Why Spend Time Choosing the Right Motor and Gearbox?
Choosing the correct combination of a motor and a gearbox for a given application is very important, both in the FIRST Robotics Competition (FRC) and in actual engineering projects.  Without appropriate motor-gearbox combos, your team will find that your robot does not function as quickly and effectively as intended, and may have a tendency to burn out motors.

This tutorial will teach you the fundamentals of gearbox design and implementation.  First, I will teach you about motor characteristics.  Next, I will discuss how to choose a motor and gear ratio given application requirements.  I will then provide information about choosing a gearbox, followed by an overview of the motors and gearboxes available in FRC.  Finally, I will demonstrate how to use what you learn in this tutorial in an example problem and point out extra tools and resources if you want to learn more.

This tutorial was made through the Autodesk FIRST High School Intern program.

A basic understanding of physics – e.g. force, torque, power, and gear systems
A willingness to learn

Step 1: Motor Characteristics

There are several important characteristics of motors that provide information about a motor and its capabilities.  They are the motor’s output torque, its current draw, its output speed, its power, and its efficiency, each of which I will discuss in turn.  These characteristics are interdependent and can all be derived from four values: the motor’s stall torque, stall current, free current, and free speed.
A motor’s output torque is the amount of force with which its output shaft can rotate.  If too much torque is applied to a motor, its output shaft will stall, or stop turning.  Other motor characteristics are commonly written as a function of torque.  It is usually measured in N-m when metric units are required and oz-in when English units are required.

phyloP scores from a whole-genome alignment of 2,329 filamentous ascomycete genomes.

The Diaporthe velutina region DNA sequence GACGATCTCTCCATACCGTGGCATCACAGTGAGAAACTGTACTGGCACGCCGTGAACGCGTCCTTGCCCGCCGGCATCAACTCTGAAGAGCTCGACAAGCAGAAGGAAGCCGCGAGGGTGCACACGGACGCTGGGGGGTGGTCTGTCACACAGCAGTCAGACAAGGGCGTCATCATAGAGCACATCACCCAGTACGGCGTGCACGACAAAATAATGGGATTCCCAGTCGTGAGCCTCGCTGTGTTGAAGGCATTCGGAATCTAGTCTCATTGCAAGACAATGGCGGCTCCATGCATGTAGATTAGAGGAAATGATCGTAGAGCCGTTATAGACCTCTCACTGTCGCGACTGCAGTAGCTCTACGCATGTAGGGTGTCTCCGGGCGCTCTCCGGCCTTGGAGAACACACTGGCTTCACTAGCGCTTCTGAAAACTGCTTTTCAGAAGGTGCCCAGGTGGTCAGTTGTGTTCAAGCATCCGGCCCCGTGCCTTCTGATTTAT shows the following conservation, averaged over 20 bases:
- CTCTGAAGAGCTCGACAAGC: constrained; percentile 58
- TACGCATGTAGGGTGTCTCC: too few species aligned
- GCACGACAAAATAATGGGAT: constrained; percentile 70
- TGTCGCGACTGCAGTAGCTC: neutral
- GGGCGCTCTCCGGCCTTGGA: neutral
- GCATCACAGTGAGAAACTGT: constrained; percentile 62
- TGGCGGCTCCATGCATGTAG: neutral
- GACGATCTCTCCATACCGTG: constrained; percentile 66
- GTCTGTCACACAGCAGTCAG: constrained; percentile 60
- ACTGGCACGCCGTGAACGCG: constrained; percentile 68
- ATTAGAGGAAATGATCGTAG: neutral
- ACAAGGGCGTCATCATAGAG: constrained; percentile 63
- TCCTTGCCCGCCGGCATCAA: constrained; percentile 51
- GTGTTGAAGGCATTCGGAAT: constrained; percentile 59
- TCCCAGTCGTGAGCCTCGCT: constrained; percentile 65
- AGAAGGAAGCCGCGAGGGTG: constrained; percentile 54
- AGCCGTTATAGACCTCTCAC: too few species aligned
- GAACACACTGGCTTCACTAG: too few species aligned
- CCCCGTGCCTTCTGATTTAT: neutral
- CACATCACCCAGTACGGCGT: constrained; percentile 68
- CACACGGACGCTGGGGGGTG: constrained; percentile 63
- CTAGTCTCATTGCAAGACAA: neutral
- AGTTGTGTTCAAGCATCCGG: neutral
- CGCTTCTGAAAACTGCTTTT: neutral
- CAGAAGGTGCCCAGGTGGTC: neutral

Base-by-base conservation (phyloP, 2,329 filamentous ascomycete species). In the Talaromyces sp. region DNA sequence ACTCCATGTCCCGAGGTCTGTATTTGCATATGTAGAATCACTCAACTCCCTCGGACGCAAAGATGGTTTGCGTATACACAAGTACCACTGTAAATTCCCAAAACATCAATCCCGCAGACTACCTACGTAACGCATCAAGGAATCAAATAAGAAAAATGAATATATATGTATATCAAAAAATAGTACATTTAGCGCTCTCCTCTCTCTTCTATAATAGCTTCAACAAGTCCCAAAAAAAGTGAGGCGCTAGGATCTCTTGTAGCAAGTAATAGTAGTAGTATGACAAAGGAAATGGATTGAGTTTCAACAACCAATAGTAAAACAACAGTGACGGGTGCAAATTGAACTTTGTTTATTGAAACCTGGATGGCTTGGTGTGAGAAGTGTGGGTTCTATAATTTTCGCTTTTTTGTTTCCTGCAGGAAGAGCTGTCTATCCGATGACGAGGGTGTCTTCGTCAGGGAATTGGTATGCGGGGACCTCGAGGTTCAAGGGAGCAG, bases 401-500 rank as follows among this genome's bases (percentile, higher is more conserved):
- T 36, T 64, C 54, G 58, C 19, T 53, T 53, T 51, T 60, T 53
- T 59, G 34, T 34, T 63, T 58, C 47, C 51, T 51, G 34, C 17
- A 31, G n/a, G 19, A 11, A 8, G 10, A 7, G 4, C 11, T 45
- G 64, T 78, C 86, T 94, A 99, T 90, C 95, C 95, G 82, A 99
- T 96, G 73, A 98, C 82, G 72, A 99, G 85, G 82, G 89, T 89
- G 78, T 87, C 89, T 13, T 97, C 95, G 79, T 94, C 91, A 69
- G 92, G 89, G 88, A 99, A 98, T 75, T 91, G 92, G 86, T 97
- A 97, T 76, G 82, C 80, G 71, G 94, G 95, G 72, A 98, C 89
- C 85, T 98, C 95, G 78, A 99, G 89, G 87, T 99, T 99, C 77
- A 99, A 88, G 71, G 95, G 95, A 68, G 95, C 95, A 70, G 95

Current Draw
The motor’s current draw is the amount of electrical current the motor draws at any given load.  As the load on the motor (the torque) increases, the amount of current that the motor draws increases linearly.  This relationship can be written as
Symbol Name Units Description
I Current Amps (A) The amount of current drawn by the motor
Istall Stall current Amps (A) The amount of current drawn when the motor is stalled
Ifree Free Current Amps (A) The amount of current drawn when the motor has no load placed upon it
τstall Stall Torque Newton Meters (N-m) The amount of torque required to stall the motor
τ Torque Newton Meters (N-m) The amount of torque applied to the motor output shaft
The motor’s output speed is the rotational velocity at which the output shaft spins.  As the load on the motor increases, the output speed decreases linearly.  This relationship can be written as
Symbol Name Units Description
ω Speed Rounds per Minute (rpm) The rotational velocity of the motor’s output shaft
ωfree Free Speed Rounds per Minute (rpm) The speed at which the motor spins when it has no load place upon it
τstall Stall Torque Newton Meters (N-m) The amount of torque required to stall the motor, or prevent its output shaft from rotating
τ Torque Newton Meters (N-m) The amount of torque applied to the motor output shaft

Photo Credit: http://www.engin.umich.edu/group/ctm/examples/motor/motor.html
<p>I am working on project of making small hydro generation unit. In which I have made hydro turbine of 'Pelton Wheel' type. It rotates at 300 rpm but as rated speed of synchronous generator which is to be connected is 1500 rpm, so to generate electricity I have to step up the speed from 300 rpm to 1500 rpm. For that purpose is it feasible to use gear type arrangement?? Which type of gear to be used?? How will it work?? Explain me in detail......</p>